This level of employment is particularly significant for two local government areas (LGAs), with 22% of jobs in Bombala Shire directly dependent on the industry, and 18% in the Snowy Valleys Council local government area. When indirect employment is added, more than 50% of jobs in each of these LGAs is directly or indirectly dependent on the plantation industry of the South West Slopes.
Analysis of time series data suggests that the total amount of jobs directly dependent on the forest industry in the South West Slopes has declined by approximately 5%, or slightly less, in the last six years. This is not surprising for an industry in which a large proportion of jobs are reliant on manufacturing: investment in new technology in the manufacturing sector, a requirement for maintaining competitiveness over time, typically results in declining employment even as production volumes are increasing. A similar decline (5.2%) occurred in the total number of manufacturing jobs in Australia over the five years from 2006 to 2011.
Examination of the demographic characteristics of the industry shows that the industry is offering fulltime, long working hour jobs that have good pay and are particularly attractive to men, and is maintaining recruitment of men into the industry in most parts of the industry. The biggest socio-demographic challenge is to achieve recruitment of a greater diversity of workers, particularly women, into the industry. This may be achieved through actions such as offering jobs with more flexibility in terms of work hours, but will likely also require challenging and changing key aspects of the culture of the industry that continues to make it more appealing to male than female workers.
Specialist skills in demand
As the softwood industry evolves, there is growing demand for workers with specialised skills, including specialist engineers, scientists and mechanics. More generally there is increasing demand for skilled mobile and fixed plant operators. Demand for less skilled factory process operators is declining. A need to have a skilled haulage workforce and to have workers withhigh level financial, middle management and information and communication technology (ICT) skills remains strong, with ICT skills needs occurring across most occupations within the industry.
While many businesses use registered training organisations to provide skills training, the industry workforce continues to have lower than average formal educational qualifications.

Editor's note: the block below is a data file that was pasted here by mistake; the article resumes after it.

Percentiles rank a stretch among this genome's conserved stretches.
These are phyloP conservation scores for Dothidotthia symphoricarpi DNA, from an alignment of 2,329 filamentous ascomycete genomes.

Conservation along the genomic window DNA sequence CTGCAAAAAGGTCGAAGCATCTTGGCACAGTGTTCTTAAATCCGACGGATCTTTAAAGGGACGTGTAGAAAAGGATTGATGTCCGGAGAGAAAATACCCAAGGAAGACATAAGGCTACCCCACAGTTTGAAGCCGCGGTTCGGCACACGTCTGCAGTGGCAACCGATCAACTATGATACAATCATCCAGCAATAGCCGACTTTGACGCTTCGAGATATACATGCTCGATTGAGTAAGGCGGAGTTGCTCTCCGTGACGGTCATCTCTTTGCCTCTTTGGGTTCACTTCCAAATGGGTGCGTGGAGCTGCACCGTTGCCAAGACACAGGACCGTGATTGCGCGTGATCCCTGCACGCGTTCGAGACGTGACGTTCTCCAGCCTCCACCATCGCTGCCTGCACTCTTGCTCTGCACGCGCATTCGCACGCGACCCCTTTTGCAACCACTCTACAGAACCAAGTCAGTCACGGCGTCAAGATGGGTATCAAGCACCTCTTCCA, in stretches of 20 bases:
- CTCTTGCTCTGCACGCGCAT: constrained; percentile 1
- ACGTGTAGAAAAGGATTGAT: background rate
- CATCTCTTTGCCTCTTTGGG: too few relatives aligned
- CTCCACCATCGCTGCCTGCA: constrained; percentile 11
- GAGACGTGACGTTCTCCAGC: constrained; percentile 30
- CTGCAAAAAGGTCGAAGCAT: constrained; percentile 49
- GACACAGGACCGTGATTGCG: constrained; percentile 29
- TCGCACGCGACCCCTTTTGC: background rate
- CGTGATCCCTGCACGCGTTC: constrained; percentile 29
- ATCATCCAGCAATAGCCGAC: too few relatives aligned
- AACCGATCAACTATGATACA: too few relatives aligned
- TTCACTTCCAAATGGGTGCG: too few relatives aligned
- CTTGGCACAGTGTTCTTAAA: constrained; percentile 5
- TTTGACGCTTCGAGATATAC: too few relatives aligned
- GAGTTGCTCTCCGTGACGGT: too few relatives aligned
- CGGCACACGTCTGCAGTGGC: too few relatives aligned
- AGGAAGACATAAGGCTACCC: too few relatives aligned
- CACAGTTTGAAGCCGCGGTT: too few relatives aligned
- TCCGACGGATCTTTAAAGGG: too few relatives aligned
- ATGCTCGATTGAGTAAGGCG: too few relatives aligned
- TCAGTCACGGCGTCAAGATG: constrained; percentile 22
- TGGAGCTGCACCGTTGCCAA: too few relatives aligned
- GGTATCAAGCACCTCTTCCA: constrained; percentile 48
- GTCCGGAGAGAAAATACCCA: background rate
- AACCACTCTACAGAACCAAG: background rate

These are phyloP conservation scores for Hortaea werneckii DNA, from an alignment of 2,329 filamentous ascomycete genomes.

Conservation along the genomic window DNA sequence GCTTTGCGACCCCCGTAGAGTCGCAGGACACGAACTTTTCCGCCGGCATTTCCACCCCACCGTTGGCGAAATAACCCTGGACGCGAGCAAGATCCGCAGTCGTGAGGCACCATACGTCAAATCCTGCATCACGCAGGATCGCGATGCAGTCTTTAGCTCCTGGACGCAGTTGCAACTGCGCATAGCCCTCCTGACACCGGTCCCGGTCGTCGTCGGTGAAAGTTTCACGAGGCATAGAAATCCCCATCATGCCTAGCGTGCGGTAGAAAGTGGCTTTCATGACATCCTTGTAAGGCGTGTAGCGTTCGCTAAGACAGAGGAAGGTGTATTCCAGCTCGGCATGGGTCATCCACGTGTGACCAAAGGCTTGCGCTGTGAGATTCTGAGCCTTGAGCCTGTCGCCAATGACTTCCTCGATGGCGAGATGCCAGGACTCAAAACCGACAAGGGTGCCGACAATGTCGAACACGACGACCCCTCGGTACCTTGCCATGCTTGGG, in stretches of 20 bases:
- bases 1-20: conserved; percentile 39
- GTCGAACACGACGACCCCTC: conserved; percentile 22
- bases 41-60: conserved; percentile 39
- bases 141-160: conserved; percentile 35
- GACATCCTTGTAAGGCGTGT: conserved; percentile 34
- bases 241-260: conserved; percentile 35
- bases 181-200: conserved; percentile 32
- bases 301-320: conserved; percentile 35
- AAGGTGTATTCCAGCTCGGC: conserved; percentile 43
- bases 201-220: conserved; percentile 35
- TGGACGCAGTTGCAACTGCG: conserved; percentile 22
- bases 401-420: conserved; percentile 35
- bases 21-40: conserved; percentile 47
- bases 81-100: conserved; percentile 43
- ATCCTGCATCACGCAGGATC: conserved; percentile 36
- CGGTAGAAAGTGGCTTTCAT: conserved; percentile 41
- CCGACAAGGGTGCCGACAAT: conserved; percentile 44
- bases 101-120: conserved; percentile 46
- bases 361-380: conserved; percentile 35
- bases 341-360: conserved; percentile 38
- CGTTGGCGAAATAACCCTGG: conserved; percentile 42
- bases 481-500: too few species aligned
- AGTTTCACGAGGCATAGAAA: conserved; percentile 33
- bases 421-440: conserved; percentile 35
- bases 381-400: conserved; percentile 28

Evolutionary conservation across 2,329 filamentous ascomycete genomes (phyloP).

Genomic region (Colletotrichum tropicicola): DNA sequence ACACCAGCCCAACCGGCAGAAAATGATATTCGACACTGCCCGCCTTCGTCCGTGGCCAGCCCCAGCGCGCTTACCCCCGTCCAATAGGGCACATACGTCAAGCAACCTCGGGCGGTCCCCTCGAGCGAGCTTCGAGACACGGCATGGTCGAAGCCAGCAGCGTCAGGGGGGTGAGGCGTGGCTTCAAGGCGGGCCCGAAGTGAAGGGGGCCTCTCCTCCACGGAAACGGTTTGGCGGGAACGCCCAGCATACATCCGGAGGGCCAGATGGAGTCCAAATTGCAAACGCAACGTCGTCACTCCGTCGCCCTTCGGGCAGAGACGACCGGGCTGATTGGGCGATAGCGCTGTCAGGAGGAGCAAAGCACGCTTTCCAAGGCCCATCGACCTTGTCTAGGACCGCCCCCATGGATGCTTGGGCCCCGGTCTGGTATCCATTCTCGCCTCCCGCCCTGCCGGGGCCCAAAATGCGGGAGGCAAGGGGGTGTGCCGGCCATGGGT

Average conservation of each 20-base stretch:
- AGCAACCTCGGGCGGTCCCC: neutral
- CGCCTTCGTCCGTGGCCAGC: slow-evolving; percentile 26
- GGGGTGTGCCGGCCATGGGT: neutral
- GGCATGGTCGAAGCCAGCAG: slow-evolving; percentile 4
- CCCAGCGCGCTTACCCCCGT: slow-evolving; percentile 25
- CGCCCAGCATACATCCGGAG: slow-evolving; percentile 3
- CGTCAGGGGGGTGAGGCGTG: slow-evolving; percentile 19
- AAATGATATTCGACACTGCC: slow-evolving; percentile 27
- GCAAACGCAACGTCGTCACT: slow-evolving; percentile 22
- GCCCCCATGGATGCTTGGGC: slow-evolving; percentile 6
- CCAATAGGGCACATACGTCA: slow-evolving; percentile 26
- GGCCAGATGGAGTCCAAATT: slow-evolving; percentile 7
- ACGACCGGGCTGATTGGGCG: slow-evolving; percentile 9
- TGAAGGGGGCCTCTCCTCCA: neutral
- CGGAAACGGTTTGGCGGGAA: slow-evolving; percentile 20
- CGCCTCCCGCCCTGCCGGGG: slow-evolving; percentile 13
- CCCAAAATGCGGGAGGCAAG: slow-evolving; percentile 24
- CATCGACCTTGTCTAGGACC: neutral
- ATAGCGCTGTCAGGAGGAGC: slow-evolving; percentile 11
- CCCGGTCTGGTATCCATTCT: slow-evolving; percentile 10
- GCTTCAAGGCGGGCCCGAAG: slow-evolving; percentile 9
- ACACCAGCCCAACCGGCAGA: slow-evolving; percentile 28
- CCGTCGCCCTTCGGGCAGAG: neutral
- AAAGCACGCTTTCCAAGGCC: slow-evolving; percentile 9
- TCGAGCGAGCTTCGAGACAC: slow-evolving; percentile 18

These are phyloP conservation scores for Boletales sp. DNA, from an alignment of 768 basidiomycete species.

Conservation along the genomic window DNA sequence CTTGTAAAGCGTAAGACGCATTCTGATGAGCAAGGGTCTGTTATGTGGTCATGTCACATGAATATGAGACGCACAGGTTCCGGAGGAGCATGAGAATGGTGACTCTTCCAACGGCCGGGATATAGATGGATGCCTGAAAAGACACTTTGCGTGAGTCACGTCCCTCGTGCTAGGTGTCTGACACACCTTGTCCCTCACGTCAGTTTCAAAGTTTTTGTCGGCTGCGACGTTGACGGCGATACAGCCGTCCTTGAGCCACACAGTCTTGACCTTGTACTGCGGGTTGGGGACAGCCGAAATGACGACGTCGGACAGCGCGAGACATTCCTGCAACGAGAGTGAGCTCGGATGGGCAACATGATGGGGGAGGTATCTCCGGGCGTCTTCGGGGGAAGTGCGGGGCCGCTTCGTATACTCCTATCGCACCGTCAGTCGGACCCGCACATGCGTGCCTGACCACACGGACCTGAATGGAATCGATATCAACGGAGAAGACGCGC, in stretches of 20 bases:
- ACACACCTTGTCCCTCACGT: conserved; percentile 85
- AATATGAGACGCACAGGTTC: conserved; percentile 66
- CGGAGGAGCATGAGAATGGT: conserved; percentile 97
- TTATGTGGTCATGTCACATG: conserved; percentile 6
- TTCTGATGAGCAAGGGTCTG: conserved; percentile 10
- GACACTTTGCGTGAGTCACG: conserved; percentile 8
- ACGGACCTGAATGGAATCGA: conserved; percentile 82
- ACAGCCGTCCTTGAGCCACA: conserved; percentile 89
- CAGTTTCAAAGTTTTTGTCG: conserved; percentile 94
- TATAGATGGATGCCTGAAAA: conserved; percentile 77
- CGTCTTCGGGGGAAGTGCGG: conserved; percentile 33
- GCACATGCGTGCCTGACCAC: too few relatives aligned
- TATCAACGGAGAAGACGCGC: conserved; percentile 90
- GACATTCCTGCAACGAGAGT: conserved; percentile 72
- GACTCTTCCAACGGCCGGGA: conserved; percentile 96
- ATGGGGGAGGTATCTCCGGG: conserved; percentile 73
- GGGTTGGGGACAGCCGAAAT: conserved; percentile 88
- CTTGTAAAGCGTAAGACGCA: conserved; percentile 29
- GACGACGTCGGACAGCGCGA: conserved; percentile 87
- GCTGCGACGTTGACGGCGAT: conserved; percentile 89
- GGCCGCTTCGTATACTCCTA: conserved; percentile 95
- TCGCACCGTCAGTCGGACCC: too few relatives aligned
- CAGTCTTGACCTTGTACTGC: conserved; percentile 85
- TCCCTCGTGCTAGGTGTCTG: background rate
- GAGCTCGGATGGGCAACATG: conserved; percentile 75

Investment in training
This presents a key challenge for the industry, with formal educational attainment providing not only specific competencies, but also providing the base skills (in literacy, numeracy and overall learning skills) needed by workers to continue to learn new skills and adapt to ongoing change in the industry associated with increasing efficiency and productivity. This suggests a strong need to continue to strengthen investment in providing formal accredited training opportunities for the workforce, which cover the diversity of competencies identified as important across the industry.
Recruiting skilled managers and professional staff, transport workers, finance managers and heavy machinery operators is difficult for many businesses in the region, suggesting a critical need to address the challenges that are causing a lack of skilled staff. These challenges include a lack of suitably skilled local workers, the high cost of inhouse training of staff, and difficulty attracting skilled workers from elsewhere to live in the region.
Overall, the industry was cautiously optimistic in terms of the outlook for business conditions, although many operators felt business conditions were more challenging than usual. Most felt demand for their services or products would remain stable over the next 12 months, and few felt it would decline. Most reported being slightly to moderately profitable, and few reported difficulties with either servicing of debt or business cash flow. Most were planning to invest in their business, but this cautiously optimistic outlook will not bring employment growth.
A key challenge for the industry is ensuring access to a suitable supply of fibre for wood and paper processors. Given that a significant proportion of inputs are sourced from outside the region, this is a critical factor affecting the ability of processors to further invest. Maintaining competitiveness in a market place with increasing competition from imports was also identified as a key challenge. For contractors, lack of certainty about future contracts reduced their ability to invest in their business. Falling prices, rising input costs, difficulty obtaining labour and poor telecommunications were the four most commonly reported challenges experienced by businesses in the last three years.
For the future, the workforce is likely to remain at current levels, although there could be some slight decline as a result of improvements in labour efficiency and productivity. Skills required will include a large number of workers needing to have the skills to interface with often complex compliance/ accreditation systems, for large numbers of workers, an increasing need for a number of specialized professionals, and a strong requirement for generic skills such as business and financial management.